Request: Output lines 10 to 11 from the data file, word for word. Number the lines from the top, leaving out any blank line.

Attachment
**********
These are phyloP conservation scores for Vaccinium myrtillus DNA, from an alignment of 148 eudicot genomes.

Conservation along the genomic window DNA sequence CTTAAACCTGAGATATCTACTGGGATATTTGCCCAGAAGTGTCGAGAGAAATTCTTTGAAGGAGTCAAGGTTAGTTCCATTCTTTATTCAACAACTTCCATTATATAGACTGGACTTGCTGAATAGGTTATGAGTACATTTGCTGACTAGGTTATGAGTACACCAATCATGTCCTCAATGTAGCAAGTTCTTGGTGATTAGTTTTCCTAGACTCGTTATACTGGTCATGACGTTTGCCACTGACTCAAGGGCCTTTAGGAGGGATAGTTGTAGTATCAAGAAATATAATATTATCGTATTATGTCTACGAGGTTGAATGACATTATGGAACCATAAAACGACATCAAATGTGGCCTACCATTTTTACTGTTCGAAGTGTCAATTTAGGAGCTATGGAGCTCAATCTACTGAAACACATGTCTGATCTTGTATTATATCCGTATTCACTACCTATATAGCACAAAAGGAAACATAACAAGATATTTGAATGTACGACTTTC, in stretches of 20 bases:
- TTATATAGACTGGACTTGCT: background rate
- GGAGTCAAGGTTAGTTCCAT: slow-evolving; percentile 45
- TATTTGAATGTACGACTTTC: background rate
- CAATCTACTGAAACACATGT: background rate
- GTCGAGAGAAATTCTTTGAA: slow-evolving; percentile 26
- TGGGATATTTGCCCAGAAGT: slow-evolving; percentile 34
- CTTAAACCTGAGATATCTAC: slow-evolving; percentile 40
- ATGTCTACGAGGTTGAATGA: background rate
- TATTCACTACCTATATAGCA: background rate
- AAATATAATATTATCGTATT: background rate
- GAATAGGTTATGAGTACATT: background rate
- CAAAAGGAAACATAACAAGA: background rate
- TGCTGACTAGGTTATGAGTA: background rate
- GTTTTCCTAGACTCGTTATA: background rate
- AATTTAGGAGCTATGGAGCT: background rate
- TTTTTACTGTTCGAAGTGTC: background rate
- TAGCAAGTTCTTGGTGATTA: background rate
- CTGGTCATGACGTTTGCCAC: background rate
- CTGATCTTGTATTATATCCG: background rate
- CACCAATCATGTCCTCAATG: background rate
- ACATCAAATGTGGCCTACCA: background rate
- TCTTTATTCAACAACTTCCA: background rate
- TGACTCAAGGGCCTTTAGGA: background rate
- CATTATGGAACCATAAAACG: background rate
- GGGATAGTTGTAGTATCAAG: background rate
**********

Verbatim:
- ATGTCTACGAGGTTGAATGA: background rate
- TATTCACTACCTATATAGCA: background rate